“There was no organized trail. People just scrambled up here,” Dutt said.

The crews cleared a good trail along .14 mile of the south side of the mountain, patching together bits of wildcat trails.

The .2-mile trail you can now walk on the north side of A Mountain was built in 2010. The thought was the trail was a new path, but during construction they came upon evidence of prior paths.

“This was part of the original road, but you couldn’t tell it was anything,” Dutt said. “We found a stacked stone retaining wall. We didn’t even know this trail existed.”

This old retaining wall was found as a new trail was cleared on Sentinel Peak.

This trail forks with one spur continuing to the overlook under the “A” and another heading up .12 mile to the top of Sentinel Peak (parking lot to summit is .22 mile). Once again, they found traces of an existing trail.

“We found this trail that had been built at some point in history that we’re not quite sure of,” Dutt said.

Still, there is no signage for these trails, known as the Southern Sentinel Trail, Northern Sentinel Trail and Sentinel Summit Trail. Signs will be installed during these winter improvement.

The $240,000 project is funded with $112,000 from the sale of land adjacent to Juhan Park, $72,000 from a 2000 city bond and $56,000 in Highway User Revenue Funds, the HURF funds designated to build a Sentinel Peak Park monument entry sign at Congress and Cuesta Avenue.

At the lower reaches of Sentinel Peak Park, about 100 people showed up at the lower parking lot on Nov. 21 for the renaming of the Sentinel Ridge Trail to the Gilbert Escandón Jiménez. Parks & Rec expected a much more intimate turnout.

“Gilbert, you’ve got a lot of friends,” Parks & Rec Director Fred Grey said.

Jiménez at 86 isn’t as spry as he’s been in the 50 years he has been a member of the Southern Arizona Hiking Club – and long-time hiker at Sentinel Peak Park.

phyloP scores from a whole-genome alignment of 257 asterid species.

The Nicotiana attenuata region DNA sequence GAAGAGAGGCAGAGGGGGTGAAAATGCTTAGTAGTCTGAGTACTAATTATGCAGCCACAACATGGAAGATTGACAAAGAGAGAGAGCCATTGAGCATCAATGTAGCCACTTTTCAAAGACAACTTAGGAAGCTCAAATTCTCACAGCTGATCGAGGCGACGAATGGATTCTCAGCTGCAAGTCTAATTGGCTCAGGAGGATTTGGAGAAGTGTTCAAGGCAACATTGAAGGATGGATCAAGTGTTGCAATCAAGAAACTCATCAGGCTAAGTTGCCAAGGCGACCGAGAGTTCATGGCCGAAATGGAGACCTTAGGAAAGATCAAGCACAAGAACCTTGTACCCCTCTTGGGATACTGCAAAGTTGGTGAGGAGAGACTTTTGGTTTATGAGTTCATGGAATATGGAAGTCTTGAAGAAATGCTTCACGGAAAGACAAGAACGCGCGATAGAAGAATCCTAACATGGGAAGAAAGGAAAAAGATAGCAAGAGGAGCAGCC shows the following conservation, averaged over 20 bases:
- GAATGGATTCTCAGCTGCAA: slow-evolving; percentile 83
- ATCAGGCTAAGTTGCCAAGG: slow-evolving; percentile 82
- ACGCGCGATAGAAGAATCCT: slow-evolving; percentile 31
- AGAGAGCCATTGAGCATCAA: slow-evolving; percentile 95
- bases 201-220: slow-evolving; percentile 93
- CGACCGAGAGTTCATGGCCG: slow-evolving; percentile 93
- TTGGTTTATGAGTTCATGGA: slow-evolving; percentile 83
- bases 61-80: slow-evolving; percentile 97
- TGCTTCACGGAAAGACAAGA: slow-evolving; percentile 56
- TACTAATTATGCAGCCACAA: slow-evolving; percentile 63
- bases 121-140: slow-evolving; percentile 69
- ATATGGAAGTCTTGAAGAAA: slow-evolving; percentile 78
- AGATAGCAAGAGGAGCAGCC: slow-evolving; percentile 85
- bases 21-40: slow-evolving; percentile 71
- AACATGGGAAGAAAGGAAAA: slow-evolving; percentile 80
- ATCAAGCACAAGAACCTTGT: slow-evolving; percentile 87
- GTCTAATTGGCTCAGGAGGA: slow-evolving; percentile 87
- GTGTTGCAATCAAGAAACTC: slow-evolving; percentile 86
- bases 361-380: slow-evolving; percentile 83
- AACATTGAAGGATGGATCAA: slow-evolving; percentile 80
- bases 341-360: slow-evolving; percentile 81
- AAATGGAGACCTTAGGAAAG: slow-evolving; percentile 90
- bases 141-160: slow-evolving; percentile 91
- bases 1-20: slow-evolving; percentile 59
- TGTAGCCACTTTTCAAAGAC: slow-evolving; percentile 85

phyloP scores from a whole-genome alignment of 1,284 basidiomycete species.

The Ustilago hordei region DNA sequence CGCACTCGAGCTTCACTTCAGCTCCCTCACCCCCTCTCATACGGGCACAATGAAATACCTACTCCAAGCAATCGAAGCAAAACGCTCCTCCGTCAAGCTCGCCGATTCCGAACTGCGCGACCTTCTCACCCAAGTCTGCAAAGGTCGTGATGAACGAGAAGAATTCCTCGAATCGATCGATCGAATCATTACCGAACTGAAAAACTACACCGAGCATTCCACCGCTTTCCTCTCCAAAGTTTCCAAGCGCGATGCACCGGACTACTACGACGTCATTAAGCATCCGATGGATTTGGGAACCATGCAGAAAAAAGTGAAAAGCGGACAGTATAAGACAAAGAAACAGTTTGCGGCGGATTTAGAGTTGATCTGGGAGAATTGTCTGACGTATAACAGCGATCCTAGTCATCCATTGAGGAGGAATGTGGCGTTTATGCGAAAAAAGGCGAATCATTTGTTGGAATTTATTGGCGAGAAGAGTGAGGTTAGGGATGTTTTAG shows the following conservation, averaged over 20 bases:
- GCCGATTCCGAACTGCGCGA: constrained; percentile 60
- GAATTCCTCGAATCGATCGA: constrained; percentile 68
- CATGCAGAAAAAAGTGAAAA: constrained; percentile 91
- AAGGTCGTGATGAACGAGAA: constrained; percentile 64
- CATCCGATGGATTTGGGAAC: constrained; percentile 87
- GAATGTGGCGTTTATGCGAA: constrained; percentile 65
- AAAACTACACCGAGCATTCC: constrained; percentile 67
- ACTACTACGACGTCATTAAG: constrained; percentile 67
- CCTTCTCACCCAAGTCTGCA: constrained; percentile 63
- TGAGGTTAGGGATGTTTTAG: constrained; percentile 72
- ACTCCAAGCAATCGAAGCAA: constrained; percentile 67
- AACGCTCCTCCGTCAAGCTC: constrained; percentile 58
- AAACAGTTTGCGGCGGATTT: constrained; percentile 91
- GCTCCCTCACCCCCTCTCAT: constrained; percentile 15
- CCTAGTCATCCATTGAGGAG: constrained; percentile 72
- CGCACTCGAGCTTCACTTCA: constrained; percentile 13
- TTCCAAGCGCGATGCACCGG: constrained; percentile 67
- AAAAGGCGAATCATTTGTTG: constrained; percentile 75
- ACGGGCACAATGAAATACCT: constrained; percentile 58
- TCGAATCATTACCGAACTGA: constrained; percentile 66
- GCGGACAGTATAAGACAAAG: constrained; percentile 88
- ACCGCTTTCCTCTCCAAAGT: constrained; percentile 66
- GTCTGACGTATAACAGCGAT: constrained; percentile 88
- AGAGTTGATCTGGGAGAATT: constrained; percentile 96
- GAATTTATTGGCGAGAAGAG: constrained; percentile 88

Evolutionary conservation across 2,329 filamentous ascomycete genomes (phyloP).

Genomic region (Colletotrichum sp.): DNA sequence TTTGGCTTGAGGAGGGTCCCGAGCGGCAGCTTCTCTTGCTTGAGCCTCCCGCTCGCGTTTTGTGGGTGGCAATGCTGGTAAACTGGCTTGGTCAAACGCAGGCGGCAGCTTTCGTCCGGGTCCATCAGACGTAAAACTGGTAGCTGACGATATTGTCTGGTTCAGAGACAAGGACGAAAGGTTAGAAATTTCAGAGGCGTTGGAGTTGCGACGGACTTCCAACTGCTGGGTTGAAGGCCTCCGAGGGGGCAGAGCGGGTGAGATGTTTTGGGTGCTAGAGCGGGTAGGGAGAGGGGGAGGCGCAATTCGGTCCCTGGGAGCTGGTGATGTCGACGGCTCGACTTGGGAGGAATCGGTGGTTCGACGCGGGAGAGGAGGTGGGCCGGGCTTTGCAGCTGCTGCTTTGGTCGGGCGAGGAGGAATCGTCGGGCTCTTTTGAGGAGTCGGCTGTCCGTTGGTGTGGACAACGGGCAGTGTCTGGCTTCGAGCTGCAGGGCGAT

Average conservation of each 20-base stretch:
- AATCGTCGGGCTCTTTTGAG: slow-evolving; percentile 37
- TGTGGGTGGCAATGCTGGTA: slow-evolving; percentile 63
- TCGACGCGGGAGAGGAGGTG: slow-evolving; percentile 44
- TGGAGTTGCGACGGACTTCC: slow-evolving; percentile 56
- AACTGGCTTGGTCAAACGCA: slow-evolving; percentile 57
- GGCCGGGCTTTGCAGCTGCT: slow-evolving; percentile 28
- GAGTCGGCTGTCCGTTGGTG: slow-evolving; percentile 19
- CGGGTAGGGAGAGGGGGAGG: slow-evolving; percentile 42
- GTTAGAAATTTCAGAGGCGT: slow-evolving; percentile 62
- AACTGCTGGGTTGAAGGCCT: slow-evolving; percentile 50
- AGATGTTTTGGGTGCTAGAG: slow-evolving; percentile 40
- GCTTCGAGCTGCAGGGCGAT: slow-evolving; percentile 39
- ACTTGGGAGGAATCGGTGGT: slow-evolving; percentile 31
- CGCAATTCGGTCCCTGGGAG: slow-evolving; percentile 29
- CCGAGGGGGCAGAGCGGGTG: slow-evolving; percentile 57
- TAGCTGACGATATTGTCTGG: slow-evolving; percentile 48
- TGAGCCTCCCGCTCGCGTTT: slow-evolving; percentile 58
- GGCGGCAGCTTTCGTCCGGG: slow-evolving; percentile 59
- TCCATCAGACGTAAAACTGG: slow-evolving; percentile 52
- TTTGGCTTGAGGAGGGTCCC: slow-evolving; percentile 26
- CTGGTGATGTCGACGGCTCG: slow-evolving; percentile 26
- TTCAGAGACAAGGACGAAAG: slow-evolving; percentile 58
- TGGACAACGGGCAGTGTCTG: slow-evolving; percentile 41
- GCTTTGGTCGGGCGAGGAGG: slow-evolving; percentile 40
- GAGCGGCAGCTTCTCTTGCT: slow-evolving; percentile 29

“He still does regular maintenance and walking on the trail and letting us know what the needs are on the trail,” City Councilmember Regina Romero said.

Jiménez is two years older than Sentinel Peak Park, which was created in 1928 after the city received title to the property from the U.S. Department of the Interior.

City Councilmember Regina Romero embraces Gilbert Escalon Jimenez, for whom a trail was named at Sentinel Peak Park.

“It’s an honor for me to have this trail named after me,” said Jiménez, wearing his hiking club cap. “My friends and my hiking buddies, men and women, I thank you for what you’ve done for me and my family.”

Jiménez devoted most of his podium time to World War II memories, which to him were much more harrowing than the hiking adventures he has led his friend on over the decades.

“I’ve hiked a lot with Gilbert,” said hiking club member Joe Spitler. “ I remember two hikes well. The reason I remember them was I was scared to death. We didn’t hike up Thimble Chimney. We scrambled up Thimble Chimney. Gilbert would say: ‘put your hand here, put your foot here, now put your hand here.’ That’s the way I got to the top.”

Sam McClung, president of the Southern Arizona Hiking Club, shared some death defying ventures with Jiménez as well.

“He took me to the top of Baboquivari. It involved ropes. I had never been on ropes,” McClung recounted. “He brought some ease to get up some pretty steep pitches.

Jiménez brushes off these tales.

“Hiking is good for you. Hiking is good for your mind and soul and body,” Jiménez said.